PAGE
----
Archives For Jesse Johnson


A few weeks ago, I wrote about the need to discern between true and false repentance. Second Corinthians 7 teaches that not all tears of remorse flow from a truly repentant heart. Some cry because they were caught, and others cry because they offended God. Those two groups do not necessarily overlap.

In God’s providence there are a few examples given to us in Scripture that juxtapose these two types of repentance. The most obvious is Saul vs. David. Saul and David both sinned, were confronted by a prophet, and then acknowledged their sin. In fact, they both use almost the same words: “I have sinned against Yahweh” (1 Samuel 15:24; 2 Samuel 12:13).

But the narratives make clear that Saul’s “repentance” was superficial, while David’s was supernatural. The prophet did not extend forgiveness to Saul, while he did to David. Saul was concerned about what others thought, while David was concerned only with what Yahweh thought. And there are probably six or seven other contrasts as well.

A similar (but less known) juxtaposition is found in 2 Samuel 19. In that narrative, David had just been driven out of his kingdom by Absalom, who was latter dispatched by Joab. Now David was returning to Israel to retake his kingdom and to render justice. Certainly there were hundreds of people whom David dealt with in this process, but the narrator only focuses on two: Shimei and Mephibosheth.

Continue Reading…

September 8, 2016

3 forms of gospel unity

by Jesse Johnson


Image result for unity

Yesterday, I argued that Christians ought to demonstrate practical unity in this presidential election. I laid out three different views of the election (vote Clinton! vote Trump! vote nobody!), and while I obviously don’t agree with all of those views—after all, they contradict one another—none of them can be clearly said to break Christian unity.

What do I mean by “Christian unity”? That the true gospel and doctrines of our faith must transcend pragmatic disagreements over politics. We should have more in common with other believers based on our statements of faith than we do based on our political outlook.  Continue Reading…

Image result for lesser of two evils

This American presidential election cycle has downsides too numerous to list, but it does offer Christians a few blessings in disguise: namely, it allows us to clarify what kind of unity the church should be expected to demonstrate in regards to politics.

The last election didn’t necessarily lend itself to that discussion. Four years ago we had, in one corner, a man who was obviously pro-abortion and pro-same sex marriage, and in the other corner someone who was not. Concerning religious liberty, this was about as clear-cut of an election as it comes. Of course there were those who said things like, “Christians shouldn’t vote for a Mormon,” but those arguments were flimsy and didn’t lend themselves to substantial ethical thinking.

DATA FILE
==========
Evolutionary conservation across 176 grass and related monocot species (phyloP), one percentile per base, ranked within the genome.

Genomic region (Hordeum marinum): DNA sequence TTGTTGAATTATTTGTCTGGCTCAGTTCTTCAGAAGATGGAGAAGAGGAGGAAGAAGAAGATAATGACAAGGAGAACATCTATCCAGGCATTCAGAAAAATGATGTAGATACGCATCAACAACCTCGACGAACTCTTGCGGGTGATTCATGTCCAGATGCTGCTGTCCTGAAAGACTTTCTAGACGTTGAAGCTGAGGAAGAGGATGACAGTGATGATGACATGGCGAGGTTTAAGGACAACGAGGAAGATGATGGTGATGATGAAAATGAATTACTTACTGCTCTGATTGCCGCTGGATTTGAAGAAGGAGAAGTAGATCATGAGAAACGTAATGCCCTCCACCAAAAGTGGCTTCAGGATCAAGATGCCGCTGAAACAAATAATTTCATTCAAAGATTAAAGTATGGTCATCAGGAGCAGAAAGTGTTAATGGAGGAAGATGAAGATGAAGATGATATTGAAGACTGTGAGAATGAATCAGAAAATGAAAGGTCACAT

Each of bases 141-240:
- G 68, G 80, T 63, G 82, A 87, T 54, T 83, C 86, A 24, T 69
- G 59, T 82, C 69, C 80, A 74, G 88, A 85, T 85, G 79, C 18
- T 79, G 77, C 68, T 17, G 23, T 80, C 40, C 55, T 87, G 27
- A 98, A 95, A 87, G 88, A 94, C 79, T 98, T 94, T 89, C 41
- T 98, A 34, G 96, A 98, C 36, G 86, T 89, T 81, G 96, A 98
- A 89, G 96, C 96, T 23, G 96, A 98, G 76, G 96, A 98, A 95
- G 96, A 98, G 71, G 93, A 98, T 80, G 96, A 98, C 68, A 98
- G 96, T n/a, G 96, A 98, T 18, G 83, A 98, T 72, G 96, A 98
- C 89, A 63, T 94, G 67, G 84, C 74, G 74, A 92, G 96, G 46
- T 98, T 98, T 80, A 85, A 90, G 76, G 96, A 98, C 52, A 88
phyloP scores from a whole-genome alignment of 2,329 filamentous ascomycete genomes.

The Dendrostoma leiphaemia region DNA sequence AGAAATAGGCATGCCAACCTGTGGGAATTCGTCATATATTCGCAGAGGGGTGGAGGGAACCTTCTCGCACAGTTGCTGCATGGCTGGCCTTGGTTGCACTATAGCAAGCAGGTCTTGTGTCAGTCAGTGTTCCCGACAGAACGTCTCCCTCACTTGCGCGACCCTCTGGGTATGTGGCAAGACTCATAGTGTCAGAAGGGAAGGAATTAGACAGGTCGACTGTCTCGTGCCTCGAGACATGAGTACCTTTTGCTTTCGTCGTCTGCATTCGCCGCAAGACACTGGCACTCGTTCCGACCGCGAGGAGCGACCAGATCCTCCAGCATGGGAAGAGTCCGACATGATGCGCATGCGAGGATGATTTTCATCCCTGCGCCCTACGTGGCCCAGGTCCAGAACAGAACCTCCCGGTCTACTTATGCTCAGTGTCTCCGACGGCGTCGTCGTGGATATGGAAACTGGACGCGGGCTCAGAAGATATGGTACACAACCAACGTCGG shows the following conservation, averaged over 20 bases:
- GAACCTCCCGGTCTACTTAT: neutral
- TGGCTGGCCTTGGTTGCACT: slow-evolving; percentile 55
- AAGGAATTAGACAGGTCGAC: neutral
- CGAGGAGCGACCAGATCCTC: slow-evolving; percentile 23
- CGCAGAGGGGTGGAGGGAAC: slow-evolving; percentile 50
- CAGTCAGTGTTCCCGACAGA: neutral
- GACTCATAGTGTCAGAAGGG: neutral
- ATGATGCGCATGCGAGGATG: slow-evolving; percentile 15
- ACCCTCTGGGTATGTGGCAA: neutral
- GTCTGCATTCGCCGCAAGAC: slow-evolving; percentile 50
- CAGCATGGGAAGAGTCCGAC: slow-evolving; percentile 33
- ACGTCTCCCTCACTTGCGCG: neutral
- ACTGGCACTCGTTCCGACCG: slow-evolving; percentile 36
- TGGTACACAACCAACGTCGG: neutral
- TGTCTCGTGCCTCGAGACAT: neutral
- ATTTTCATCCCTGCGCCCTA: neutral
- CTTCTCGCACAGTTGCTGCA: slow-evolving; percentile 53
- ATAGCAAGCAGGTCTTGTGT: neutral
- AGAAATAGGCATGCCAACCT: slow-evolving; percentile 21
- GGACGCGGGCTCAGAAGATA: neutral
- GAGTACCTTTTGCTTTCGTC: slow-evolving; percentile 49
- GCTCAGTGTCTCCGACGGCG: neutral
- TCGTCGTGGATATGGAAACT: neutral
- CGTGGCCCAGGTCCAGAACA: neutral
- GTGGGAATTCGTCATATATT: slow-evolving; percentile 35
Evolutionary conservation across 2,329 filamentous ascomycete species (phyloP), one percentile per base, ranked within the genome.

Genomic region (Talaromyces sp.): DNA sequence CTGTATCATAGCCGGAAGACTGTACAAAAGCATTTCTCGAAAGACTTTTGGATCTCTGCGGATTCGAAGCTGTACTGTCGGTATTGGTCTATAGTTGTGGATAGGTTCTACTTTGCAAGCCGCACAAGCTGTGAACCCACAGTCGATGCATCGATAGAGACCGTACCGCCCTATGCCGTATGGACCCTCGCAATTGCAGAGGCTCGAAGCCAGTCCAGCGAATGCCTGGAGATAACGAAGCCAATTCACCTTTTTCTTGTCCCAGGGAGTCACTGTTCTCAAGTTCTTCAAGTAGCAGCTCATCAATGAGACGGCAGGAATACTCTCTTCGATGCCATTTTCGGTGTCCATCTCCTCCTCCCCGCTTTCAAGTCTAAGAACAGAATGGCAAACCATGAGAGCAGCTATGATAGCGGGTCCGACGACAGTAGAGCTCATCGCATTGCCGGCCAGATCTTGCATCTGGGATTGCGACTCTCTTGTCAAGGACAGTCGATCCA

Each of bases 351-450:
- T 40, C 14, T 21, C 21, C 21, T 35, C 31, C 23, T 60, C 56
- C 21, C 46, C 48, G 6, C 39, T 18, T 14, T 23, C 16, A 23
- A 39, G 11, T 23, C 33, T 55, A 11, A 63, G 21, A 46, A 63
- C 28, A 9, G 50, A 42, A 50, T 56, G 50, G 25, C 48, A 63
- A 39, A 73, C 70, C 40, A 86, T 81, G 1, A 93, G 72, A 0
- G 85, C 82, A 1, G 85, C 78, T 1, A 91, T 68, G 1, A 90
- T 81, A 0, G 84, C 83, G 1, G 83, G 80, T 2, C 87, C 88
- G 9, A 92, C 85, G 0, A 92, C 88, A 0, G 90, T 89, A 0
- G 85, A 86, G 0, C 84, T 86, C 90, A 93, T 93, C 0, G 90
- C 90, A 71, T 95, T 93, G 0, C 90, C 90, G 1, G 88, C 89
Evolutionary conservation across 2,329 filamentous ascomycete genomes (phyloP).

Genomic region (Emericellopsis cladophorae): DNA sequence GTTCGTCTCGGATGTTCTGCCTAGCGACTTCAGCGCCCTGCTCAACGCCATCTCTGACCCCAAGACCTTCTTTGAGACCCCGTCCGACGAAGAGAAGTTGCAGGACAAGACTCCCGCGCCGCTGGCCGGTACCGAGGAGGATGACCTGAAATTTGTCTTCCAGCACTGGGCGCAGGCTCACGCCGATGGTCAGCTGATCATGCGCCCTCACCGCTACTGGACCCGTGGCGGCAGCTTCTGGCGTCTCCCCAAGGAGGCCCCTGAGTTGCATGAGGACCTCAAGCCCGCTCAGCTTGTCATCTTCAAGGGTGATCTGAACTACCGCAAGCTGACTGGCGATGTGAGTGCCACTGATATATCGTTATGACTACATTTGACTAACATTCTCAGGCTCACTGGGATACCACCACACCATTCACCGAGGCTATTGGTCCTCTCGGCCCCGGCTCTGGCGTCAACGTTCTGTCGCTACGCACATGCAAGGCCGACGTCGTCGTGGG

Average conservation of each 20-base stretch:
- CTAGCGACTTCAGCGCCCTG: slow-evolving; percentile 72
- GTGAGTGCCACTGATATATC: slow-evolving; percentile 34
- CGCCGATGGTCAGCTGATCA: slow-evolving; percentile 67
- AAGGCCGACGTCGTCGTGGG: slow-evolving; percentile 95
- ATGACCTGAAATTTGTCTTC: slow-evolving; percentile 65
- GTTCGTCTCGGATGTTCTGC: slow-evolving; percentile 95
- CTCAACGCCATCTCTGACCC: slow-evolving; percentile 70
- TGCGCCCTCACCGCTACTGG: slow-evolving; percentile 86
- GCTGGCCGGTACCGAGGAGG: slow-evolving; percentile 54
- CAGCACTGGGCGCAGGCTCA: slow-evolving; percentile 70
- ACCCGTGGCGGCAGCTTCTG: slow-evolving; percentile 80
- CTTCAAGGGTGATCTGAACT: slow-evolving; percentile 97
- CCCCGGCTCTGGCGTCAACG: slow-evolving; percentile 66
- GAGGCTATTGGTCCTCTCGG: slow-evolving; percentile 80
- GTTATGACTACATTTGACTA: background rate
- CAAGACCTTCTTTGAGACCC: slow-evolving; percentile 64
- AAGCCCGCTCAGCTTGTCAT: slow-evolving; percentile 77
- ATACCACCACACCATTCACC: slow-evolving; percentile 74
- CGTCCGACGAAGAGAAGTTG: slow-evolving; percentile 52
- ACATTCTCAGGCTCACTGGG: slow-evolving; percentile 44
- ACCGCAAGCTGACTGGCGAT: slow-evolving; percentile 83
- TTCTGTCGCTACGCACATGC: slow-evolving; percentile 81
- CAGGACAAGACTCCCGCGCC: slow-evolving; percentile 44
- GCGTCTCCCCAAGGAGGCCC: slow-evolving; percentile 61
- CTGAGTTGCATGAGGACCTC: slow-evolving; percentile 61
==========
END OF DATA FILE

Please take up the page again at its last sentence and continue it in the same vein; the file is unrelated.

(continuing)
This election, on the other hand, presents us something much more complicated. We—as Americans—get to choose between a woman who literally had the president of Planned Parenthood speak at her nomination, and a man whose sole political conviction seems to be racial division. We have two serial liars, either one of which would be the richest president the US has ever had, neither of whom made their money ethically. “God bless America,” as they say.   Continue Reading…

Every Christian will likely encounter this scenario: someone you know and who professes Christ has a major sin in their life exposed. As a result, relationships are harmed, their reputation is destroyed, and their heart is broken. You, as their friend (or pastor or spouse) are left wondering how to respond.

You know that Christians are called to forgive and restore other believers who have their sin exposed, but you also know that this is only true if they are repentant over their sin. For example, the command in Galatians 6:1 to “restore” a fallen believer is paired with an exhortation about the importance of self-examination (vv. 2-4). Or Paul, in 2 Corinthians 7, tell the Corinthians that he stands ready to forgive them, because the exposure of their sin produced godly sorrow as opposed to worldly sorrow (2 Corinthians 7:9-11).

So what are you supposed to do? The person in front of you says they are repentant. They say they are sorry about their sin. But is that enough?   Continue Reading…

lucky charms and honey combs.001

One of the most overwhelming figures in Scripture is the giant angel that John encounters in Revelation 10. Between the sixth and seventh trumpet judgements, after witnessing the death of 1/3 of the earth but while waiting for the ministry of the two witnesses, John’s vision is interrupted by a figure with no parallel in the Bible.